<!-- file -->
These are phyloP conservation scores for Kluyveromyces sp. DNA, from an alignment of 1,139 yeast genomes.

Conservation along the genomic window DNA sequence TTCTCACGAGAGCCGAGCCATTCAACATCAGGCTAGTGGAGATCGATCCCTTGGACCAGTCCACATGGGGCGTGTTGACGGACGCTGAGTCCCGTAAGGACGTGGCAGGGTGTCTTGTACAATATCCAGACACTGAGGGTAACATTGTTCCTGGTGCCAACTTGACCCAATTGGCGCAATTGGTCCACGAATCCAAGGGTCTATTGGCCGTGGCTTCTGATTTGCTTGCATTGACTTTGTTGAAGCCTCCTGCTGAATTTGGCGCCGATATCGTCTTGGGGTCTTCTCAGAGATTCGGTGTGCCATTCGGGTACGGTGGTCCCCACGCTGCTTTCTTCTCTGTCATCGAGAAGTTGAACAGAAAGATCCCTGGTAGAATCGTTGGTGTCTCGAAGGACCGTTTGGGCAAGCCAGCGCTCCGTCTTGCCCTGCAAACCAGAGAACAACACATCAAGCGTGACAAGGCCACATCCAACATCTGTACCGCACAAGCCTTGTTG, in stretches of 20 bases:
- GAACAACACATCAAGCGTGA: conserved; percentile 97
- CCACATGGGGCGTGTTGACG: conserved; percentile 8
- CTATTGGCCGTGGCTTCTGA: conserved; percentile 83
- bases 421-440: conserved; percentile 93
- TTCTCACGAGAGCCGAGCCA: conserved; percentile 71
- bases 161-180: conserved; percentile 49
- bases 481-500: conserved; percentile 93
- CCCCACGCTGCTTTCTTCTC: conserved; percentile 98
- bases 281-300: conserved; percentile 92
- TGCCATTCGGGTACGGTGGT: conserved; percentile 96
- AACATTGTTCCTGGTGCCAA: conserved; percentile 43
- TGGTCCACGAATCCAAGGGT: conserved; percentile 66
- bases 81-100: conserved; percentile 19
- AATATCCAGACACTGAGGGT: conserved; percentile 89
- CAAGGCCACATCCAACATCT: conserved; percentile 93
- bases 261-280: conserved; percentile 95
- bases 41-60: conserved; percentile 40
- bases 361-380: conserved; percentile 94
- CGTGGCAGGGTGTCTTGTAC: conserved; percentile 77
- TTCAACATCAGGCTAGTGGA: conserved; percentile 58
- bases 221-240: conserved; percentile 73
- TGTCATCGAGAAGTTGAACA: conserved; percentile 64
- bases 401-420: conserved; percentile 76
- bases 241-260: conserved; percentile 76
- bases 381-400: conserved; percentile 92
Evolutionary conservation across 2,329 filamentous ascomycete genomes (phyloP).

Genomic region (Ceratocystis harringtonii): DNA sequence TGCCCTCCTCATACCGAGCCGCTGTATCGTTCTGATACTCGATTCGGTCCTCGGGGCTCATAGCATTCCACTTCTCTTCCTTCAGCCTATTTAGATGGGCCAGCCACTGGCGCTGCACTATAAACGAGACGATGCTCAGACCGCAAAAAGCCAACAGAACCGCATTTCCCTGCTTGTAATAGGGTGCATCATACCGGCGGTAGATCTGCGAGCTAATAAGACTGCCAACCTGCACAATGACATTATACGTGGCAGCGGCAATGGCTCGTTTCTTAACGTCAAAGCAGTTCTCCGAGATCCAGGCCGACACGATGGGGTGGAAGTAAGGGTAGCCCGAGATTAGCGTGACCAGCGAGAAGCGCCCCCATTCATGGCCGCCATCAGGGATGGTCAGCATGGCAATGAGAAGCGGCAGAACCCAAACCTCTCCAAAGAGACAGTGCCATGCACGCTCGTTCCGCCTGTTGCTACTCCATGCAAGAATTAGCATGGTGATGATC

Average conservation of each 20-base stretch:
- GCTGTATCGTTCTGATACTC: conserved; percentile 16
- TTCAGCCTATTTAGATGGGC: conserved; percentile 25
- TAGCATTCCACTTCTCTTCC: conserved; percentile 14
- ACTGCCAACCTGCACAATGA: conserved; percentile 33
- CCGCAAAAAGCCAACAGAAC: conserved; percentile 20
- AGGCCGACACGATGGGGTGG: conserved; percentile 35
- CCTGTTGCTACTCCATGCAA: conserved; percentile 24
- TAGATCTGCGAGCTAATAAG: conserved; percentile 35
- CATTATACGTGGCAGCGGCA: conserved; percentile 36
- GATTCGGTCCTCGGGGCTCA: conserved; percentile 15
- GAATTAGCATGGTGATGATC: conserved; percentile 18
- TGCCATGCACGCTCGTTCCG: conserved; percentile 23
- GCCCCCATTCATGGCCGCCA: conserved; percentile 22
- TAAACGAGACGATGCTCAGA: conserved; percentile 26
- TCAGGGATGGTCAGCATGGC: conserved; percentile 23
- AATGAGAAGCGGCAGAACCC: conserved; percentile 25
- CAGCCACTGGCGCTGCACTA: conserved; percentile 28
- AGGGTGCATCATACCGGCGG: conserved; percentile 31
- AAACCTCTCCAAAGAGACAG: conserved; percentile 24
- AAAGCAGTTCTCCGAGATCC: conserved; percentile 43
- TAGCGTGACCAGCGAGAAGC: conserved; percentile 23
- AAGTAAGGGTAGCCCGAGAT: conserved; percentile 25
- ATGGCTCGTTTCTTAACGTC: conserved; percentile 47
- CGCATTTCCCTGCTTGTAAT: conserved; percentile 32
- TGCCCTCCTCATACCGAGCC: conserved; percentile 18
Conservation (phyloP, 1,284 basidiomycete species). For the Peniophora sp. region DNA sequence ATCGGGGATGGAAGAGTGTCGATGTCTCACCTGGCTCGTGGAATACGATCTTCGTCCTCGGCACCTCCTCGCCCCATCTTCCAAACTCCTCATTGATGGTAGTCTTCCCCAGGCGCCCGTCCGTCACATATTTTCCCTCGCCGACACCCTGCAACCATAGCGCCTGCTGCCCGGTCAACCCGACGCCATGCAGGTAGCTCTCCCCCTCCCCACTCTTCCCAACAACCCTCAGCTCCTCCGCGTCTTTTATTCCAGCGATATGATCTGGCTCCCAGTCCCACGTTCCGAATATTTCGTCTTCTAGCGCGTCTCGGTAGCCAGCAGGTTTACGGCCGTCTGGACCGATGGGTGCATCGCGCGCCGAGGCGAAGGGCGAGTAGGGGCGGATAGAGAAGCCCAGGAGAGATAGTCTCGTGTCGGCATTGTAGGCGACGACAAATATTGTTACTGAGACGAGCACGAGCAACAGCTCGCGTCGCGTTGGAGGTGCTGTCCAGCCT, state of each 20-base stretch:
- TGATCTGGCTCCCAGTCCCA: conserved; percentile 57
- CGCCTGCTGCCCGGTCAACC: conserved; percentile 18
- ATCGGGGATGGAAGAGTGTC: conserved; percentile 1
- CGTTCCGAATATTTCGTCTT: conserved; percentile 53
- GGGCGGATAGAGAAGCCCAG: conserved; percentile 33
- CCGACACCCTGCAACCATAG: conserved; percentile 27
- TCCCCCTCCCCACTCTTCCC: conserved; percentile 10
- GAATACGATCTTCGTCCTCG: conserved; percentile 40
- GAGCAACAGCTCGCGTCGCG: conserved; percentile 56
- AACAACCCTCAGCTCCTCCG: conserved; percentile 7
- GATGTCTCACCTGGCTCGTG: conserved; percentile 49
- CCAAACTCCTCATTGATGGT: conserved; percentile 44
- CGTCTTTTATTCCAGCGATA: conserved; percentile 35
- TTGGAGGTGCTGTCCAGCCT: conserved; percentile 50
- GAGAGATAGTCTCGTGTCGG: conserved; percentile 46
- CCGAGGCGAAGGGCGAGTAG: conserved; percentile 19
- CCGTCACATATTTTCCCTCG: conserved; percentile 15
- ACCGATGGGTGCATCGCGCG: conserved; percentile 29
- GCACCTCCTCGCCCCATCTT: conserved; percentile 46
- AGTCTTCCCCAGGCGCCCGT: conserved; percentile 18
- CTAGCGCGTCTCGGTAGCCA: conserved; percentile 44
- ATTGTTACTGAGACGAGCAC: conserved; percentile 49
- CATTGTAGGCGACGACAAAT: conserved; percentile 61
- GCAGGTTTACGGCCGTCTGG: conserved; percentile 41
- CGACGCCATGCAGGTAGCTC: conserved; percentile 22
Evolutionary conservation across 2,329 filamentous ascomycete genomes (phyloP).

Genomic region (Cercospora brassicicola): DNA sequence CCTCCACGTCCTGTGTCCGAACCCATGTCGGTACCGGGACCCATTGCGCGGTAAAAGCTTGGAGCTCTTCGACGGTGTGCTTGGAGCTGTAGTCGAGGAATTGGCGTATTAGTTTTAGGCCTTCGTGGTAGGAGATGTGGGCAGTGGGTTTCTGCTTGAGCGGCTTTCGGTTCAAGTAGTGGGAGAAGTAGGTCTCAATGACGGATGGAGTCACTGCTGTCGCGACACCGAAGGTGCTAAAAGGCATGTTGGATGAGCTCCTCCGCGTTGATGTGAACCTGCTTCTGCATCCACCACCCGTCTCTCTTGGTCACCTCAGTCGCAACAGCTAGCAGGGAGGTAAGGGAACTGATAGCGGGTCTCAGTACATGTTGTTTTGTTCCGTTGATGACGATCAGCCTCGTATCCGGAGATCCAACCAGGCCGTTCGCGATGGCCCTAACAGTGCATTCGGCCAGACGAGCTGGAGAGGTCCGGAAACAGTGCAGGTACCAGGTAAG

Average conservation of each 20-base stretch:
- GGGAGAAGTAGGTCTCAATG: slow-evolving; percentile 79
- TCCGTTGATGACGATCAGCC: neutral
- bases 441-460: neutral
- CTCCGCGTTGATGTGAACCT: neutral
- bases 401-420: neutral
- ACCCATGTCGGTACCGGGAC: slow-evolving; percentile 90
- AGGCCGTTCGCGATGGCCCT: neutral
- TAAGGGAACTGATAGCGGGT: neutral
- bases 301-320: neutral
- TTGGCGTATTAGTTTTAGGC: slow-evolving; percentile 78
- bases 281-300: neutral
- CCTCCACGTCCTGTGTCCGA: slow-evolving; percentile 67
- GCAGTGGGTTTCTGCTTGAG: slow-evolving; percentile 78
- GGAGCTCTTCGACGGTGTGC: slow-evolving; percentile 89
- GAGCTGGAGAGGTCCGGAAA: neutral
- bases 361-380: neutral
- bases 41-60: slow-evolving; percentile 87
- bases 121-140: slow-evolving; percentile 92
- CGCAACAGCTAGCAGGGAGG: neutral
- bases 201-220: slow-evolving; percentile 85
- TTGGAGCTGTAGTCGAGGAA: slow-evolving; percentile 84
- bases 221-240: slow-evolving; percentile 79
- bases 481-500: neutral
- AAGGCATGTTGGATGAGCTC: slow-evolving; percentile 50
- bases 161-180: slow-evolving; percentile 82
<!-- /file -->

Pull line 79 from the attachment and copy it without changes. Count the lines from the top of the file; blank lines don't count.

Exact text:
- CATTGTAGGCGACGACAAAT: conserved; percentile 61